Tenants have the right to quiet enjoyment, which means they are legally allowed to remain in their rented spaces without fear of harassment or intrusion until they have been formally evicted. However, that does not stop some landlords from trying to harass their tenants out of their apartments, hoping to avoid the legal problems of seeking an eviction by forcing them to leave of their own accord. Here are five ways landlords may illegally harass their tenants into leaving their apartments:
- Refusing to repair broken utilities or facilities
- One way that some landlords will try to convince tenants to leave their apartments is by refusing to repair things that have broken in the apartment. Even after being contacted by a tenant multiple times, they will not fix broken refrigerators, water heaters, or toilets, or they may allow lights to remain burnt out and broken floorboards to remain without being repaired. In extreme circumstances, a landlord may even turn off utilities themselves to try to chase tenants out.
- Failing to address infestations
- Another way landlords try to harass their tenants into leaving is by refusing to deal with infestations on their property. Termites, bedbugs, mice, rats, cockroaches, and other unwanted “guests” can make it nearly impossible to live in an apartment. This can also lead to a tenant fleeing a property, as tenants escape an infested apartment for their own safety and sanity.
- Persistently calling or messaging tenants
- Rather than making an apartment unlivable, a landlord may attempt to harass a tenant by contacting them about unpaid rent. While occasional phone calls or emails about unpaid rent are normal, some landlords will call or email a tenant multiple times a day, or even deliberately contact them late at night to disrupt their sleep. This can quickly make a living situation untenable as a landlord refuses to leave their tenant alone, and a tenant may leave just so they stop getting bothered by their landlord.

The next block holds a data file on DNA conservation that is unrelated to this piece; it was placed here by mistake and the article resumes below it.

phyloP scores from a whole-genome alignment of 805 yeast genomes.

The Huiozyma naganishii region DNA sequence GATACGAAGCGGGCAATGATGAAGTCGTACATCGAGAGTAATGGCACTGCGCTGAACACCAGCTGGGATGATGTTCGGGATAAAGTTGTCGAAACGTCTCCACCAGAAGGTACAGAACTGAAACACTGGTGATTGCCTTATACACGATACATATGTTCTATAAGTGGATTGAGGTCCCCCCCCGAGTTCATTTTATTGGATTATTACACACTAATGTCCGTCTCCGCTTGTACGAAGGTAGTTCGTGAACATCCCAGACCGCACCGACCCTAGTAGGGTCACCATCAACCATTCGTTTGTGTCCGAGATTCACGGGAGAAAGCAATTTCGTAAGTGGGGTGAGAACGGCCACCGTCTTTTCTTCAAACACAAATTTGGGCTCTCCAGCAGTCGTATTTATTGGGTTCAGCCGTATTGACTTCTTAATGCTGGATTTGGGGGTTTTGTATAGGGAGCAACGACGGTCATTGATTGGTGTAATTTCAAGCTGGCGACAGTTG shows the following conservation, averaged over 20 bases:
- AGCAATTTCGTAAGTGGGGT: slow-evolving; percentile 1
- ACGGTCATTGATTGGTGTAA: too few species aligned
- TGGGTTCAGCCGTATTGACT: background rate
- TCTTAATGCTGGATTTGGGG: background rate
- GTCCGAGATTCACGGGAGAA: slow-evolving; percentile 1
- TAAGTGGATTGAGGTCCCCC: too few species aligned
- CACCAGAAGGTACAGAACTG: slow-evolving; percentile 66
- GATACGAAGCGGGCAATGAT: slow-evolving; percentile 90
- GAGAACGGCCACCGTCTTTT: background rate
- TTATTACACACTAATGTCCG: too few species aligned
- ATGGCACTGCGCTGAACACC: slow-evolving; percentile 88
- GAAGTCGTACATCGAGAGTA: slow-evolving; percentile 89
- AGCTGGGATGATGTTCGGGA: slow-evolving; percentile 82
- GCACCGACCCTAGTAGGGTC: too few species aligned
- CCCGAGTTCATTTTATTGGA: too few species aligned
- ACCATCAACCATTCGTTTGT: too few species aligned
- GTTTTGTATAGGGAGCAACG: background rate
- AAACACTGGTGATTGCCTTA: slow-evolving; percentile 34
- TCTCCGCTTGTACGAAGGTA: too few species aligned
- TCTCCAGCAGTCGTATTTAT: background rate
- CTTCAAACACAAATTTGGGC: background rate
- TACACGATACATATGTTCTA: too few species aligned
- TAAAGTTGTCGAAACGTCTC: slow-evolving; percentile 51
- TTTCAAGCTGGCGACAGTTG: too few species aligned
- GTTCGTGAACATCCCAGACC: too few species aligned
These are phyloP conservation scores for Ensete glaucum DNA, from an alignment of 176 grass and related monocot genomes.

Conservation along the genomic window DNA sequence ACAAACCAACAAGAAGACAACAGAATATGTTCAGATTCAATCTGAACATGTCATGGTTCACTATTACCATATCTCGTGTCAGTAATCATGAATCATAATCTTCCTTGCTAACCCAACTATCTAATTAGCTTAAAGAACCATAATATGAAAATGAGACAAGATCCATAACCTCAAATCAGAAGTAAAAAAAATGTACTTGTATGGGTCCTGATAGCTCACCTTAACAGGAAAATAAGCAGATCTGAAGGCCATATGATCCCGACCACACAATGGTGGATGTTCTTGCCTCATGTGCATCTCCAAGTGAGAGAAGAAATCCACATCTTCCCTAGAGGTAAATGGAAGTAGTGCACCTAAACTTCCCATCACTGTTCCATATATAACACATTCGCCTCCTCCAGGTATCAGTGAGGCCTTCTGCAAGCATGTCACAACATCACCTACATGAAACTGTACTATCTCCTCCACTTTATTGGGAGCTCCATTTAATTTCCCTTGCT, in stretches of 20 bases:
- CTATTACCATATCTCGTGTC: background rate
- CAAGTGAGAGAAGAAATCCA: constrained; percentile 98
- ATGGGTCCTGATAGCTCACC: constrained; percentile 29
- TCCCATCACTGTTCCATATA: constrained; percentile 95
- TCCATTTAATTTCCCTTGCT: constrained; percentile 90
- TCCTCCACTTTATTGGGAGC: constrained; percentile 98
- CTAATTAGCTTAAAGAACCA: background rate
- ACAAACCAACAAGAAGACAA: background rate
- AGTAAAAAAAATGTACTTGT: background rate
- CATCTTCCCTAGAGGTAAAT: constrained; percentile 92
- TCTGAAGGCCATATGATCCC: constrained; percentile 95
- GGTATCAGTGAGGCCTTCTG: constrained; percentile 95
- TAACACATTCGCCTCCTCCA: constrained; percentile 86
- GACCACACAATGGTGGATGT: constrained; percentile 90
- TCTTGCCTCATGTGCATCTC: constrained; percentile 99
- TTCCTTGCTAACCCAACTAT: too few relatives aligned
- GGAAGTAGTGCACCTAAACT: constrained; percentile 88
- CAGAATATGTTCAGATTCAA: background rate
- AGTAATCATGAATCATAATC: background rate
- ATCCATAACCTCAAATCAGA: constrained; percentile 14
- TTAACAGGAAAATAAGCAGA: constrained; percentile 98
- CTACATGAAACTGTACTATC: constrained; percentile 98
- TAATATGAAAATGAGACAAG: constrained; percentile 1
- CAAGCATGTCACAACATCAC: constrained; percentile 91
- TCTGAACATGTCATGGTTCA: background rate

- Locking tenants out of their own apartments
- Another tactic some landlords will engage in is to lock tenants out of their own apartments. They will have a locksmith visit while the landlord knows the tenant is out, without telling the tenant beforehand, and create a panic when the tenant can no longer enter their own apartment. This illegal tactic has one very clear message: the landlord no longer considers the tenant welcome and wants them gone.
- Threats of violence or destruction of property
- Finally, some landlords will dispense with all subtlety and simply threaten their tenants with violence or destruction of property. No matter how much a tenant owes, it does not justify these illegal threats. If your landlord has done any of these actions, it may be best to speak to a New York landlord-tenant attorney who can advise you on your next course of action.
If you have questions regarding your rights as a landlord or tenant, you should seek advice from an attorney experienced in handling these matters. A New York landlord-tenant lawyer, who is experienced in handling landlord-tenant cases of all sorts, can advise you of your legal rights and will fight for your best interests in court. If you are facing a dispute over unpaid rent, lease violations, or other similar issues, contact the Suffolk County landlord-tenant attorneys at McGuire, Peláez and Bennett at (631) 348-1702.